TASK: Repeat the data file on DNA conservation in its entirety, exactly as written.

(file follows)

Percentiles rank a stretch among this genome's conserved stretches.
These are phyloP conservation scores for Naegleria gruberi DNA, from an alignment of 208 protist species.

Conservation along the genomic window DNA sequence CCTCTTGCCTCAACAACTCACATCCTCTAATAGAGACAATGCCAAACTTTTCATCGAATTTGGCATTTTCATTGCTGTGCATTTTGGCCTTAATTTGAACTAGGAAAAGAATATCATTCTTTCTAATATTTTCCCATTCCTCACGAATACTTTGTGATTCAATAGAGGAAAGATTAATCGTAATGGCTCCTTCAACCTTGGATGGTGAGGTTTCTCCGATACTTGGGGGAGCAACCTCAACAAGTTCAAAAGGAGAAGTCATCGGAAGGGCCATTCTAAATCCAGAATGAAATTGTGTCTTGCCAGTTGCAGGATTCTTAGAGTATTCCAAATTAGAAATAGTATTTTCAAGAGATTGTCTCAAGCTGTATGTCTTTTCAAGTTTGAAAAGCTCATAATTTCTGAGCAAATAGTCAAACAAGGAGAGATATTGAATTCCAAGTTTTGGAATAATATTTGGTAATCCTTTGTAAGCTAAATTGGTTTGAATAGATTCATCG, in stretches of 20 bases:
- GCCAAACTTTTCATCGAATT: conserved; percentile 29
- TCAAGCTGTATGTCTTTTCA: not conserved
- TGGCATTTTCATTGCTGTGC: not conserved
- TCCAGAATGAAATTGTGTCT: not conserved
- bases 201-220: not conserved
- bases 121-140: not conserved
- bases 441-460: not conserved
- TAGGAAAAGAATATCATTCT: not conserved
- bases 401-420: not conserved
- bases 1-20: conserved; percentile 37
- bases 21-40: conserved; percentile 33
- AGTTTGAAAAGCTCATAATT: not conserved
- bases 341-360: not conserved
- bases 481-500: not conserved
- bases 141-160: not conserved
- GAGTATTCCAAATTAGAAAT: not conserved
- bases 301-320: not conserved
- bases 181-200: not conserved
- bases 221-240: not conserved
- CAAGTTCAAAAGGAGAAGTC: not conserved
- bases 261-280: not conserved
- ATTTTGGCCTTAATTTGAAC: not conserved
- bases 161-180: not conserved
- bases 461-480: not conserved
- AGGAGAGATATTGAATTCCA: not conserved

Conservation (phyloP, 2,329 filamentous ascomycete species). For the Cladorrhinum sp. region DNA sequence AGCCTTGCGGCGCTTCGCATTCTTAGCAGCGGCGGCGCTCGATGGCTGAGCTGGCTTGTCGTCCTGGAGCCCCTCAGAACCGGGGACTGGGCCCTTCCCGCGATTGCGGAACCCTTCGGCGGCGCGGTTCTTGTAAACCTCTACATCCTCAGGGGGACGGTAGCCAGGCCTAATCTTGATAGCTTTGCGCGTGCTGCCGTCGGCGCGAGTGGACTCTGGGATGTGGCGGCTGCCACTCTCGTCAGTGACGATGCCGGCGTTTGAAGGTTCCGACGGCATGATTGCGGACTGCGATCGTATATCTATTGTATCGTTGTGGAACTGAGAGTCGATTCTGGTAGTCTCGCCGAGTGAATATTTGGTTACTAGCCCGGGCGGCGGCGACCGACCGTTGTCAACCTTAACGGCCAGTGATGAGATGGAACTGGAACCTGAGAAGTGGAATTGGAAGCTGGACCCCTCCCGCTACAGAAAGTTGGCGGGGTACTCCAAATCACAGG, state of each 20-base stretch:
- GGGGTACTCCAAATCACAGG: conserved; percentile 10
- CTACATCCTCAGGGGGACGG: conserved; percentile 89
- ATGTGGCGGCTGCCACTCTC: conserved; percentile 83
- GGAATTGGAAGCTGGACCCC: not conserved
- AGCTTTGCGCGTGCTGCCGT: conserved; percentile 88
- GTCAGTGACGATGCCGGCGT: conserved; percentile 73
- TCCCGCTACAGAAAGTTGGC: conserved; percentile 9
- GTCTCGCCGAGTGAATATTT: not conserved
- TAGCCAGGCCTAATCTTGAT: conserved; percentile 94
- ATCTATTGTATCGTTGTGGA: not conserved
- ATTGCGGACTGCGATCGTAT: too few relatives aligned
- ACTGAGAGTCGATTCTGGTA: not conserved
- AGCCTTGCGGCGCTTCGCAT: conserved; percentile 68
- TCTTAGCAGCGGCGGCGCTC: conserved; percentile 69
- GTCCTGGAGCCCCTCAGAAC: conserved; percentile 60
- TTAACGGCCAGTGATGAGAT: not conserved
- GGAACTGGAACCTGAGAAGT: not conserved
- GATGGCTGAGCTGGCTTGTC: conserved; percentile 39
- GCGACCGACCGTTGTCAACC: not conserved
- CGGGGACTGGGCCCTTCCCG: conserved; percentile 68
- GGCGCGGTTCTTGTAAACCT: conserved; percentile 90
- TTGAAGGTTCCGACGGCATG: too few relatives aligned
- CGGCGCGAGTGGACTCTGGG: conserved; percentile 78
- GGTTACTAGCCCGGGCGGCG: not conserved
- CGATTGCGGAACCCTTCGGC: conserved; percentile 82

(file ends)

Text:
Percentiles rank a stretch among this genome's conserved stretches.
These are phyloP conservation scores for Naegleria gruberi DNA, from an alignment of 208 protist species.

Conservation along the genomic window DNA sequence CCTCTTGCCTCAACAACTCACATCCTCTAATAGAGACAATGCCAAACTTTTCATCGAATTTGGCATTTTCATTGCTGTGCATTTTGGCCTTAATTTGAACTAGGAAAAGAATATCATTCTTTCTAATATTTTCCCATTCCTCACGAATACTTTGTGATTCAATAGAGGAAAGATTAATCGTAATGGCTCCTTCAACCTTGGATGGTGAGGTTTCTCCGATACTTGGGGGAGCAACCTCAACAAGTTCAAAAGGAGAAGTCATCGGAAGGGCCATTCTAAATCCAGAATGAAATTGTGTCTTGCCAGTTGCAGGATTCTTAGAGTATTCCAAATTAGAAATAGTATTTTCAAGAGATTGTCTCAAGCTGTATGTCTTTTCAAGTTTGAAAAGCTCATAATTTCTGAGCAAATAGTCAAACAAGGAGAGATATTGAATTCCAAGTTTTGGAATAATATTTGGTAATCCTTTGTAAGCTAAATTGGTTTGAATAGATTCATCG, in stretches of 20 bases:
- GCCAAACTTTTCATCGAATT: conserved; percentile 29
- TCAAGCTGTATGTCTTTTCA: not conserved
- TGGCATTTTCATTGCTGTGC: not conserved
- TCCAGAATGAAATTGTGTCT: not conserved
- bases 201-220: not conserved
- bases 121-140: not conserved
- bases 441-460: not conserved
- TAGGAAAAGAATATCATTCT: not conserved
- bases 401-420: not conserved
- bases 1-20: conserved; percentile 37
- bases 21-40: conserved; percentile 33
- AGTTTGAAAAGCTCATAATT: not conserved
- bases 341-360: not conserved
- bases 481-500: not conserved
- bases 141-160: not conserved
- GAGTATTCCAAATTAGAAAT: not conserved
- bases 301-320: not conserved
- bases 181-200: not conserved
- bases 221-240: not conserved
- CAAGTTCAAAAGGAGAAGTC: not conserved
- bases 261-280: not conserved
- ATTTTGGCCTTAATTTGAAC: not conserved
- bases 161-180: not conserved
- bases 461-480: not conserved
- AGGAGAGATATTGAATTCCA: not conserved

Conservation (phyloP, 2,329 filamentous ascomycete species). For the Cladorrhinum sp. region DNA sequence AGCCTTGCGGCGCTTCGCATTCTTAGCAGCGGCGGCGCTCGATGGCTGAGCTGGCTTGTCGTCCTGGAGCCCCTCAGAACCGGGGACTGGGCCCTTCCCGCGATTGCGGAACCCTTCGGCGGCGCGGTTCTTGTAAACCTCTACATCCTCAGGGGGACGGTAGCCAGGCCTAATCTTGATAGCTTTGCGCGTGCTGCCGTCGGCGCGAGTGGACTCTGGGATGTGGCGGCTGCCACTCTCGTCAGTGACGATGCCGGCGTTTGAAGGTTCCGACGGCATGATTGCGGACTGCGATCGTATATCTATTGTATCGTTGTGGAACTGAGAGTCGATTCTGGTAGTCTCGCCGAGTGAATATTTGGTTACTAGCCCGGGCGGCGGCGACCGACCGTTGTCAACCTTAACGGCCAGTGATGAGATGGAACTGGAACCTGAGAAGTGGAATTGGAAGCTGGACCCCTCCCGCTACAGAAAGTTGGCGGGGTACTCCAAATCACAGG, state of each 20-base stretch:
- GGGGTACTCCAAATCACAGG: conserved; percentile 10
- CTACATCCTCAGGGGGACGG: conserved; percentile 89
- ATGTGGCGGCTGCCACTCTC: conserved; percentile 83
- GGAATTGGAAGCTGGACCCC: not conserved
- AGCTTTGCGCGTGCTGCCGT: conserved; percentile 88
- GTCAGTGACGATGCCGGCGT: conserved; percentile 73
- TCCCGCTACAGAAAGTTGGC: conserved; percentile 9
- GTCTCGCCGAGTGAATATTT: not conserved
- TAGCCAGGCCTAATCTTGAT: conserved; percentile 94
- ATCTATTGTATCGTTGTGGA: not conserved
- ATTGCGGACTGCGATCGTAT: too few relatives aligned
- ACTGAGAGTCGATTCTGGTA: not conserved
- AGCCTTGCGGCGCTTCGCAT: conserved; percentile 68
- TCTTAGCAGCGGCGGCGCTC: conserved; percentile 69
- GTCCTGGAGCCCCTCAGAAC: conserved; percentile 60
- TTAACGGCCAGTGATGAGAT: not conserved
- GGAACTGGAACCTGAGAAGT: not conserved
- GATGGCTGAGCTGGCTTGTC: conserved; percentile 39
- GCGACCGACCGTTGTCAACC: not conserved
- CGGGGACTGGGCCCTTCCCG: conserved; percentile 68
- GGCGCGGTTCTTGTAAACCT: conserved; percentile 90
- TTGAAGGTTCCGACGGCATG: too few relatives aligned
- CGGCGCGAGTGGACTCTGGG: conserved; percentile 78
- GGTTACTAGCCCGGGCGGCG: not conserved
- CGATTGCGGAACCCTTCGGC: conserved; percentile 82